The racer’s edge
The T series MGs were affordably priced, robust and reliable, easy to maintain and responded well to modifications. As a result, the number of countries in which these cars competed in circuit racing, rallies, hillclimbs and reliability trials is too vast to cover here.
However, just some of the famous names to have started their careers in T series MGs includes Carroll Shelby, long before the Texan created his legendary Cobra and Cobra Daytona coupes in the 1960s which helped Ford defeat Ferrari in the World Sports Car Championship.
In May 1952, Shelby attended a sports car race in Oklahoma with his friend Ed Wilkins. Shelby had no formal circuit racing experience, but Wilkins still offered him a drive of his 1949 MG TC in a race for small capacity sports cars.
Although Shelby later admitted he had no idea what to do other than drive it as fast as he could, he won his first race. That win qualified him for a second race against faster, larger capacity sports cars including Jaguar XK120s – and he won that too!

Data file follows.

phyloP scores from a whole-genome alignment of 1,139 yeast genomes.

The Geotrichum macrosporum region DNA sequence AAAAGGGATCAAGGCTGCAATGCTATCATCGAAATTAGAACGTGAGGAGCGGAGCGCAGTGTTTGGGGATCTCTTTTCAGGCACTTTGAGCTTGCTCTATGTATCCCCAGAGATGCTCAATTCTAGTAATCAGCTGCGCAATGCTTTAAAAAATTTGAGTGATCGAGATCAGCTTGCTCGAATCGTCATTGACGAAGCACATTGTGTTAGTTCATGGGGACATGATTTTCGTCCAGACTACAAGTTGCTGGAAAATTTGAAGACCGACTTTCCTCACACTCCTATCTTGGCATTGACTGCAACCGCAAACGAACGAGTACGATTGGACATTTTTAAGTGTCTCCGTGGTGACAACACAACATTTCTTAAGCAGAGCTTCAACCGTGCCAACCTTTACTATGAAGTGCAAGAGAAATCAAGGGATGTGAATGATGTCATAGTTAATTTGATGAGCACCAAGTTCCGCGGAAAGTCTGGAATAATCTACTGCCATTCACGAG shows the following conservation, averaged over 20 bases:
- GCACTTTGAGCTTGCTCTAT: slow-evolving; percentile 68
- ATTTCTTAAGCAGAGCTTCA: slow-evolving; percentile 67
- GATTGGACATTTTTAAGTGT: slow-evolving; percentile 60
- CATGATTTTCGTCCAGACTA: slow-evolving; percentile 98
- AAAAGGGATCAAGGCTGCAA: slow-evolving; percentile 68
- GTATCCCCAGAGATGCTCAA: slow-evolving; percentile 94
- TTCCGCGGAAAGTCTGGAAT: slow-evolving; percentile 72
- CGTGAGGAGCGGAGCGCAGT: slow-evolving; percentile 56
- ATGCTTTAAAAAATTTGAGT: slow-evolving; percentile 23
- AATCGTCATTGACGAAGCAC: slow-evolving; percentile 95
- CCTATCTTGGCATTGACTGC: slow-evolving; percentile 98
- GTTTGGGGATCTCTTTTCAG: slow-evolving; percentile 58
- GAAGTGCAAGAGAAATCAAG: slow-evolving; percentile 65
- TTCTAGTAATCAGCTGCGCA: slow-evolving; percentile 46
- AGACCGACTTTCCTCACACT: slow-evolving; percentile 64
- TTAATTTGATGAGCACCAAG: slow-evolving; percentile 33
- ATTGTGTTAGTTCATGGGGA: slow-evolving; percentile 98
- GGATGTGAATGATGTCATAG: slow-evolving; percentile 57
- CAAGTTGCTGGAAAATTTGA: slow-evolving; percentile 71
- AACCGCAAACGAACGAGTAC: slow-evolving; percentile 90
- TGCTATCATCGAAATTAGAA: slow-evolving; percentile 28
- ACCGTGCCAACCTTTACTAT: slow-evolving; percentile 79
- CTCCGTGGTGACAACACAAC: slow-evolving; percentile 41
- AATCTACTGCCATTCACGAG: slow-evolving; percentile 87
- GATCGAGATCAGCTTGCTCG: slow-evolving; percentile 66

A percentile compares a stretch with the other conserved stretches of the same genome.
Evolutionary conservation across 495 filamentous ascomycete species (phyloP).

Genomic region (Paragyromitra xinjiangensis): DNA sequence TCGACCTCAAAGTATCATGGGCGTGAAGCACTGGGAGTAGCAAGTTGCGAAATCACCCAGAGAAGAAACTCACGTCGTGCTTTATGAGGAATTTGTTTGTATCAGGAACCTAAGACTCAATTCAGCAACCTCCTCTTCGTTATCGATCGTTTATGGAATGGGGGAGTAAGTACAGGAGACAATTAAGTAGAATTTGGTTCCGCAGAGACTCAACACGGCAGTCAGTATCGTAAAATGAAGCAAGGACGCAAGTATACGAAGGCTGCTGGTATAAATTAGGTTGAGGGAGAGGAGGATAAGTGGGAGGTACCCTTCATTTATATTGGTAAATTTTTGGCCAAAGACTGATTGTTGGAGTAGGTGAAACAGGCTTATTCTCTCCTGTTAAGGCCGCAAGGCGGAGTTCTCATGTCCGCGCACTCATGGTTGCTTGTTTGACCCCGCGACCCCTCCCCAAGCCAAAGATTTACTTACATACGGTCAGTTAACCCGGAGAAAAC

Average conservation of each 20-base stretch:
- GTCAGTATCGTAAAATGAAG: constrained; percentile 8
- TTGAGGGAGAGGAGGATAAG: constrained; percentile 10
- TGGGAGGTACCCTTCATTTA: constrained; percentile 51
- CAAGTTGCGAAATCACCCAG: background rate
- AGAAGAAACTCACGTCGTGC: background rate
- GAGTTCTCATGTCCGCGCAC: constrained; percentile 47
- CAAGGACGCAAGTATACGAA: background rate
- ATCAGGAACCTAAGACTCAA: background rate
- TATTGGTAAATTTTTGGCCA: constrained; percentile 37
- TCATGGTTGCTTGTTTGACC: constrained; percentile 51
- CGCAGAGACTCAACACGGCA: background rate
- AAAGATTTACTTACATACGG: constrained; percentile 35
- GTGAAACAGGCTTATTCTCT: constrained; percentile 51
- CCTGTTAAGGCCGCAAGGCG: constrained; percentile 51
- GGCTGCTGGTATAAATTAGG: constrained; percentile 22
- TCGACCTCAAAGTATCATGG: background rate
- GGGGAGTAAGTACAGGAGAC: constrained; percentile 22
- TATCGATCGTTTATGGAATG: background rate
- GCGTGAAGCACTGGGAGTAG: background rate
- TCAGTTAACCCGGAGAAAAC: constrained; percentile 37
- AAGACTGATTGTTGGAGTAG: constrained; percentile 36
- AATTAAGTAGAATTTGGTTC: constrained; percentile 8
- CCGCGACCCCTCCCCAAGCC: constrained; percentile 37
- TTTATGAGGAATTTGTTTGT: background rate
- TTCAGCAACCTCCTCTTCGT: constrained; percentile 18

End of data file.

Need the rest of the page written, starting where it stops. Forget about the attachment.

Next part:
Shelby claimed the little MG changed his life that day, because even though he was short on experience he clearly knew how to go fast, which planted the seed for a celebrated career competing in sports cars throughout the 1950s.
Shelby enjoyed great initial success in the 1949 MG TC, with its highly tuned 1250cc engine putting out more than 100bhp in race trim. Faster cars soon followed, along with multiple SCCA championships and factory drives in European sports car racing, before a rare heart condition prematurely ended his driving career in 1960.
Another famous American to taste early success in a T series MG was 1961 World F1 champion Phil Hill. His first car was a TC which he bought in 1947 and soon realised it could be more than just road transport. With some like-minded friends he created the California Sports Car Club.